For anyone creating knowledge content, customer support agents likely represent a large part of the audience. Support agents need information to progress through onboarding, assist customers, and learn how to support new products or services. Unfortunately, the content we work so hard to create doesn’t always find its way into the support agent experience.
Before we spend all our time considering why internal customers aren’t using product documentation, it’s useful to consider how customer support agents find content in the first place.
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Where customer support agents go for information
Here are some of the knowledge sources most common to the agent experience:
Let’s be honest: Google is often the quickest way to an answer. Why? Because most organizations lack the integrations and cross-departmental collaboration that make “the content you need, right at your fingertips” possible. We can’t really expect support agents to rely on broken site search or bad click navigation when Google is one or two clicks away. Right?
The knowledge base
Support agents often turn to a knowledge base for authoritative information and approved steps for troubleshooting. They’ll reference this content while assisting customers, sometimes sending it to them directly. Ideally, the knowledge base is part and parcel of a broader web self-service portal, one that allows various users to authenticate and see only the knowledge they need to achieve some successful outcome. Here is a good example of a self-service portal.
Within the customer relationship manager (CRM)
Most of a support agent’s day is spent in some kind of case management system. Some integrations inject product documentation directly into this agent experience. This way, support agents don’t have to waste time switching windows to find content—they can see what content customers have already seen before submitting the ticket, link solutions to cases, and review the previous cases, all in one place.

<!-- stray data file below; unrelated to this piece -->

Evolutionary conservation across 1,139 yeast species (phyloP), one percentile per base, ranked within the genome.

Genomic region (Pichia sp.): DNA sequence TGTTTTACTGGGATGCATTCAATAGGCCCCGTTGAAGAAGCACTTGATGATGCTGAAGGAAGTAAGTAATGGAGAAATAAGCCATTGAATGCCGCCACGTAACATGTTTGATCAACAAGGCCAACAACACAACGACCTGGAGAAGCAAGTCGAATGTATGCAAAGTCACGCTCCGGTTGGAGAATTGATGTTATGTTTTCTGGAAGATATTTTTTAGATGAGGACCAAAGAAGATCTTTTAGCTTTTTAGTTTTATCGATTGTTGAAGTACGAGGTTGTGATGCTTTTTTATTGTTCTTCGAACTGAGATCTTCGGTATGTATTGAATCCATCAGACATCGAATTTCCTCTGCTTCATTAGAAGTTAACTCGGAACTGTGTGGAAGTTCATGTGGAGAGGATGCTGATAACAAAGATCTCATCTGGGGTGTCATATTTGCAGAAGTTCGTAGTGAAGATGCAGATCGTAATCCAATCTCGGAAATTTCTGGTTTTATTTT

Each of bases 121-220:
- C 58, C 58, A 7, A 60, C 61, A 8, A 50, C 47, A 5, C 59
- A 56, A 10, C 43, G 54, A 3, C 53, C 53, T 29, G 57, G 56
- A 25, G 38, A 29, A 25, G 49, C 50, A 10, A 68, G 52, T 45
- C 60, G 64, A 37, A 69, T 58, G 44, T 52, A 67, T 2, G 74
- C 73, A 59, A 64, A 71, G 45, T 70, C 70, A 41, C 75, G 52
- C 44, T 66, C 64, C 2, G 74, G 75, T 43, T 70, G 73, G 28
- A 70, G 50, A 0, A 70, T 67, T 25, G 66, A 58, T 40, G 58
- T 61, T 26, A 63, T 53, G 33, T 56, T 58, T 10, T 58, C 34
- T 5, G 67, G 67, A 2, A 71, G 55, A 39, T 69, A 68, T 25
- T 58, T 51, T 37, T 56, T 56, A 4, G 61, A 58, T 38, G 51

Community or forum
Though not always as reliable as some other sources of knowledge, a well-moderated community or forum can be a good source of information. A forum can be especially useful for fixes to lesser-known issues or hotfixes. In some cases, certain agents might be asked to help out on the forum and moderate, which can help deflect cases while proactively keeping a pulse on emerging issues.
Don’t forget tribal knowledge
There is one key method of finding information excluded from the list above: keeping it in the family. I’m talking tribal knowledge. More often than not, support agents turn to each other first for information on specific issues or situations. They ask more experienced agents who’ve seen it before.
Unfortunately, much of this knowledge isn’t documented anywhere. If it is, you have to know exactly where to look. I’ll give you an example: during my days as a technical writer, our team was trying to figure out why our colleagues in support weren’t using our knowledge base content. Come to find that the support agents were using a shared OneNote to copy/paste canned responses, quick links to oft-used KB content, even code snippets.
How did we technical writers get access to that OneNote?
Word of mouth. And many of the solutions contained therein weren’t available anywhere else.
How to make finding content easier
The problem with tribal knowledge is that it cannot always be found in an efficient way by support agents or other internal users. How do we find a way to capture this knowledge in the flow—to make it an easy and efficient part of the agent experience?
With regard to finding knowledge, how do we?make our existing content easy to find? Do we integrate it into the CRM? Do we enable agents to create content on the fly?
Maybe we finally make our knowledge content public.
Ultimately, understanding who our knowledge content is for and where they go to find information is only half the battle. Making sure that content is seamlessly integrated into the agent experience requires a broader strategy capable of spanning organizational silos.